Over 200 companies and 2000 products are now approved by the Cradle to Cradle Products Innovation Institute. But what does this certification mean? Institute president Bridgett Luther offers an overview of the principles behind the label.
Luther opens her presentation with a simple definition.
â€œCradle to Cradleâ€¦ is about our â€˜stuffâ€™,â€ she notes, â€œbut itâ€™s also about how we make our stuff.â€
The Cradle to Cradle Products Innovation Institute certifies that the way companies produce that stuff also makes the world better, by designing for cycles, designing for reuse, and designing for environmental safety.
â€œOne of my biggest concerns with all this 3-D printing is that we are going to start recycling toxins,â€ says Luther. â€œWe donâ€™t want to do that, and with Cradle to Cradle you wouldnâ€™t do that.â€
Continuous, Abundant, Diverse
Luther adds that the certification process is a continuous process and design within its parameters is about abundance. The three design principles the Institute espouses are:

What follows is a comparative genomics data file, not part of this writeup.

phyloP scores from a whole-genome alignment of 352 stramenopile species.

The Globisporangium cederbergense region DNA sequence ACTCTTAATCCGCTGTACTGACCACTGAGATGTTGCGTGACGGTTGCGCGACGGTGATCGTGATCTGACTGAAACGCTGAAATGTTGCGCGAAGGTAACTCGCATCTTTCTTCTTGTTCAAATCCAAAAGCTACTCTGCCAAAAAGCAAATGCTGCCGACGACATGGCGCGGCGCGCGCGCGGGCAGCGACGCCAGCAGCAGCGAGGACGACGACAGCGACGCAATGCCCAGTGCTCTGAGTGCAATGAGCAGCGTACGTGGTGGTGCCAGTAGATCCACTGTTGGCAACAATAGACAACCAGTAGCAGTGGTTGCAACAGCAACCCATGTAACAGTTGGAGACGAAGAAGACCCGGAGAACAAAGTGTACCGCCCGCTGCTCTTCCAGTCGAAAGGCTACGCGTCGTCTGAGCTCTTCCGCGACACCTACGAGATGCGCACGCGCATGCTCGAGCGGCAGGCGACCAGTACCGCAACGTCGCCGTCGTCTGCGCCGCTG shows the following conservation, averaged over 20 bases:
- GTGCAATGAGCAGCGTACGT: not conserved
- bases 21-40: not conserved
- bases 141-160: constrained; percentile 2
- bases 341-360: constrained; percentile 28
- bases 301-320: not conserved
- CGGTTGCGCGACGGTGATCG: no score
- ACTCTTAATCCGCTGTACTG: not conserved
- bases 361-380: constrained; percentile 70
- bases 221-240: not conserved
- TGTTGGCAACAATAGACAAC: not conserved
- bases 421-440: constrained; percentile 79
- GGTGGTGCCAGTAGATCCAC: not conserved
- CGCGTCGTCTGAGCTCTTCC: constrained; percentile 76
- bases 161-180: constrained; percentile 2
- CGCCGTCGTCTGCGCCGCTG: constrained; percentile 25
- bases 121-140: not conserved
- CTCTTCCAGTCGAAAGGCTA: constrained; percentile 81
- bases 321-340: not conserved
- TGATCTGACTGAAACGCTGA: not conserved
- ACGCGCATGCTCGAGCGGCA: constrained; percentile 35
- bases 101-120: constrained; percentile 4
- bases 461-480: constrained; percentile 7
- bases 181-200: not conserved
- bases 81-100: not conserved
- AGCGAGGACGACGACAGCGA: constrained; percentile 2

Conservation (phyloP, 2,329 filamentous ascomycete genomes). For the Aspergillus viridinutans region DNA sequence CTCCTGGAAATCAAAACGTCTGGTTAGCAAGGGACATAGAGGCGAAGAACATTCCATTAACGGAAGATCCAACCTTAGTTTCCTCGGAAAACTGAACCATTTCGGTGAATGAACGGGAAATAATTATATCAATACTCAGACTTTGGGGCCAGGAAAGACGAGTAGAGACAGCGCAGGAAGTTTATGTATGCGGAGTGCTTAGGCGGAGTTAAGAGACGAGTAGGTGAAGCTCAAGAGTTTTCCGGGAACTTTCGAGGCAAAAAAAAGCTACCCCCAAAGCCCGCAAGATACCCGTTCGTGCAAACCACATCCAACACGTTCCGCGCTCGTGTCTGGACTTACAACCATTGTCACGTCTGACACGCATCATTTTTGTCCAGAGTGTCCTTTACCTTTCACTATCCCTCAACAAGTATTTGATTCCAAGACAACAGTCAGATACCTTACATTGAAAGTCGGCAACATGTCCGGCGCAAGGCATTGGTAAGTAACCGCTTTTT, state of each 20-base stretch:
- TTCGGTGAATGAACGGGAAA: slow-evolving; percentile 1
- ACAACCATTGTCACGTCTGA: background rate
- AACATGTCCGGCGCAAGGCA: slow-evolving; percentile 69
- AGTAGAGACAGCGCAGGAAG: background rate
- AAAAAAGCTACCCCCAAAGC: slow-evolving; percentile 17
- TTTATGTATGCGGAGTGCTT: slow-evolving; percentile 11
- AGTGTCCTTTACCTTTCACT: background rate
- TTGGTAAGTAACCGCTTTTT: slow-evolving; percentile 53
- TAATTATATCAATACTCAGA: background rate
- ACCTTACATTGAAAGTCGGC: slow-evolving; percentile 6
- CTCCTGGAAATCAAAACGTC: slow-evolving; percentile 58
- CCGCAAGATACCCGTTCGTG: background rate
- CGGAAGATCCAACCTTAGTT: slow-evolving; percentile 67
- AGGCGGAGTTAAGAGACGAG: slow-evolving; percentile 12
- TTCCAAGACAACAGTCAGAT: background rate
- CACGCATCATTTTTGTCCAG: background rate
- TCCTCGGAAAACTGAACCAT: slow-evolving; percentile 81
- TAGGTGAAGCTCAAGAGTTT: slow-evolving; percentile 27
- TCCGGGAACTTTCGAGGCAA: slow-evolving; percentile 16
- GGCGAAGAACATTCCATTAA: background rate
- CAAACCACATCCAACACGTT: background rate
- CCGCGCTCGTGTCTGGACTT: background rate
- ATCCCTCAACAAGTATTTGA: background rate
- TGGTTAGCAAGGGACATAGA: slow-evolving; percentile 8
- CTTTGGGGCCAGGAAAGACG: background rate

- Eliminate the concept of waste
- Use renewable energy
- Celebrate diversity
â€œThe world gets a lot happier if we are sharing,â€ says Luther, â€œif we are designing for reuse. And not only are you going to eliminate the concept of waste (within the Cradle to Cradle framework) you are also going to use renewable energy. We are also going to celebrate the diversity of skills and talents we find in our communities today.â€
The Next Revolution
Luther says the next Industrial Revolution has already begun, pointing out that over 200 companies and 2000 products have participated in the Cradle to Cradle certification process. Some of the notable participants include Aveda with personal care and home cleaning products, Highland Craftsman bark shingles, Alcoa’s forged aluminum wheels for motor vehicles and trailers, the Aeron Chair from Herman Miller, and Revive-Bio garments from Belgian fashion store JBC. While these companies are the early adopters of the cradle to cradle ethos, Luther points out that making the first step towards a general adoption of the principles doesn’t have to be a massive undertaking.
â€œWith the circular economy, the path is there. We donâ€™t even have to invent it.â€
Learn more: Cradle to Cradle Products Innovation Institute